1. ... in the tunnel absolves him from paying, from Shabbos - because the Isur of Shabbos is permanent (any time that the witnesses testify that one broke Shabbos, he will be Chayav), whereas that of the tunnel is only momentary (he is only Chayav Misah if he is caught in the act [whilst he is actually in the tunnel]).
2. ... on Shabbos absolves him from paying, from the tunnel - because the tunnel does not require warning, whereas Shabbos does.
(a) Rav Papa rules that if a thief Shechts an animal on Shabbos that he stole before Shabbos, he is Chayav to pay, whereas had he borrowed the same animal, rather than stolen it, he would be Patur. The latter case not be speaking about paying four or five times - because there is no Chiyuv to pay four or five times for a borrowed animal.

(b) Rav Papa is coming to teach us - that he only acquires it (as regards Onsin) when he Shechts it (and not when he initially takes it into his domain), and then of course, he is Patur because of 'Kam Lei bi'de'Rabah Minei'.

(c) Rav Papa ruled that when a Sho'el takes the animal into his domain the animal, he becomes obligated to feed it, leading us to believe that he would also acquire it as regards Onsin at that moment.

(a) Rava rules that if someone dies, leaving his heirs a borrowed cow, they are permitted to use it until the period of borrowing expires. However - they are not obligated to pay should the cow die (because *they* did not borrow it).

(b) If, believing the cow to have been their father's, they Shecht and eat it - they are obligated to pay the value of a cheap meal (which is what they gained - monetarily) [two thirds of the estimated value].

(a) Rava concludes with the statement that if their father left them land, they are obligated to pay. This might come to qualify his first statement (that even if the borrowed cow dies, they are obligated to pay in this case), and certainly his second one (if they unknowingly Shechted and ate the animal, to teach us that they will be obligated to pay the full value) - or it might come to qualify his second statement only, and not the first one.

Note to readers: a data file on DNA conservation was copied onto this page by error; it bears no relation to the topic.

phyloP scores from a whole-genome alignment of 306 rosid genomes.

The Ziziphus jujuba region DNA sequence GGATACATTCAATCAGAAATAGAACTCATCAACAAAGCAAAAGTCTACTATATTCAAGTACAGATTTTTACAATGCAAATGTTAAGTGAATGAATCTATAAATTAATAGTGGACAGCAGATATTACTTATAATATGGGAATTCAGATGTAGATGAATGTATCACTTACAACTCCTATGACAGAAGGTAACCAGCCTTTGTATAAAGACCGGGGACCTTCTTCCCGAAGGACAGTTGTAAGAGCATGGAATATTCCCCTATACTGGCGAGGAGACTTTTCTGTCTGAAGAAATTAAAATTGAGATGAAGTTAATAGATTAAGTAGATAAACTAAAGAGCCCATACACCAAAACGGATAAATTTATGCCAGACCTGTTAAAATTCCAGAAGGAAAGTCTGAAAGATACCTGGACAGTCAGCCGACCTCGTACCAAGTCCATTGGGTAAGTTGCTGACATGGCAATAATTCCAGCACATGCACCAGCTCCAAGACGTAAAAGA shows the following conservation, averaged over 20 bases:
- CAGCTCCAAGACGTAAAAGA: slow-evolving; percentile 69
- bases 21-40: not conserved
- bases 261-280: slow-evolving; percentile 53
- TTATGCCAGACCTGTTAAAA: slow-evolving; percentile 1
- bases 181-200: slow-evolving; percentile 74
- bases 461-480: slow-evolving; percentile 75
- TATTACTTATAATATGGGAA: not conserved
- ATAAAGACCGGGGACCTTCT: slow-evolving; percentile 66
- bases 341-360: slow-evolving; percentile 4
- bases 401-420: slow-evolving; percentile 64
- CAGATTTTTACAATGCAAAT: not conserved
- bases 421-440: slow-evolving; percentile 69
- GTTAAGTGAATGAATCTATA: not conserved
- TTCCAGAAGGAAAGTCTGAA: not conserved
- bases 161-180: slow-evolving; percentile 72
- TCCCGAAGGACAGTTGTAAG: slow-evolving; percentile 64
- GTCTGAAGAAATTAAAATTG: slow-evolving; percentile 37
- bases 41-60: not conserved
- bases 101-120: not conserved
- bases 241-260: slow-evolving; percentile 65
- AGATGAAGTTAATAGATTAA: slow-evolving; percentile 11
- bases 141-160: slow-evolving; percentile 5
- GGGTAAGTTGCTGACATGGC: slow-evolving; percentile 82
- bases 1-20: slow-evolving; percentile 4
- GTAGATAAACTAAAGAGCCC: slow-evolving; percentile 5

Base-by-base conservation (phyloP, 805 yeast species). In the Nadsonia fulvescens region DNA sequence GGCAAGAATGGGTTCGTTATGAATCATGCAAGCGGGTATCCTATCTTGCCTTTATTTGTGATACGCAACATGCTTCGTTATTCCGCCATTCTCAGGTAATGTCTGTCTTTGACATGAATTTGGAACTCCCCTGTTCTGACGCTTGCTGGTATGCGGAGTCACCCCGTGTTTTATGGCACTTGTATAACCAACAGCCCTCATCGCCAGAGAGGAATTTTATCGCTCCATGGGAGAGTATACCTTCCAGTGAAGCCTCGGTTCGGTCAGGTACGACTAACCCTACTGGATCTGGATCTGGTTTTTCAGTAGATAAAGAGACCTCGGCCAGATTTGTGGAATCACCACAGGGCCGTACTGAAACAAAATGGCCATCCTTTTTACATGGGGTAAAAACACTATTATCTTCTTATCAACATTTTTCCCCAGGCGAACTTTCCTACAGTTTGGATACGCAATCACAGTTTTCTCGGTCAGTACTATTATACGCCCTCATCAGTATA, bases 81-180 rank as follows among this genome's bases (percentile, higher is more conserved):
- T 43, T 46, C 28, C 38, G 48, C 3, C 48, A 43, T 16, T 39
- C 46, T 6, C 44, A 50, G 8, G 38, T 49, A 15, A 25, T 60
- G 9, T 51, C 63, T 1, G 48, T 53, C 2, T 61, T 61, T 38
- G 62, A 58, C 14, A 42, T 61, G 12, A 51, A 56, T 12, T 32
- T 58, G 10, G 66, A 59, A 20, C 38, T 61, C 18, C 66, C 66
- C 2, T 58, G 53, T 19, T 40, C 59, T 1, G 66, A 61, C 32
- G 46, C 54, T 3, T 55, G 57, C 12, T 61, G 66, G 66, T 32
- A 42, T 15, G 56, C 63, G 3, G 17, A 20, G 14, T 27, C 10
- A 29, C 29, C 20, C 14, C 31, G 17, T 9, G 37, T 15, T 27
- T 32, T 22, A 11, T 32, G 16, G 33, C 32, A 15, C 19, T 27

(b) If Rava's final statement refers to ...

1. ... his first statement (to teach us that even if the borrowed cow dies, they are obligated to pay) - the reason will be because their father's property became mortgaged as soon as he received the animal.
2. ... the second one (that if they unknowingly Shechted and ate the animal, they will be obligated to pay its full value) - the reason will be because they are partially to blame for not taking more care before Shechting it.
(c) According to the first interpretation - Rava will not hold like his Talmid Rav Papa, who holds that the Chiyuv Onsin comes only when the O'nes occurs (and not when he receives the animal, as Rava clearly maintains); whereas according to the second interpretation - there is nothing to tell us that he does not conform with him.
(a) We learned above that Rebbi Yochanan establishes our Mishnah by a rapist who was not warned (which explains why he has to pay), whereas Resh Lakish establishes it according to Rebbi Meir (who holds 'Lokeh u'Meshalem').
1. Rebbi Yochanan declines to learn like Resh Lakish - because he prefers to establish our Mishnah like the Rabbanan, rather than like Rebbi Meir.
2. Resh Lakish declines to learn like Rebbi Yochanan - because in his opinion, seeing as when the rapist *is* warned, he is exempt from paying (according to the Rabbanan), he will also be exempt, even when he is *not*.
(b) This dispute is based on another dispute - where Rebbi Yochanan holds that, according to the Rabbanan, 'Chayvei Malkos Shogegin' are Chayav to pay, and Resh Lakish holds that they are Patur.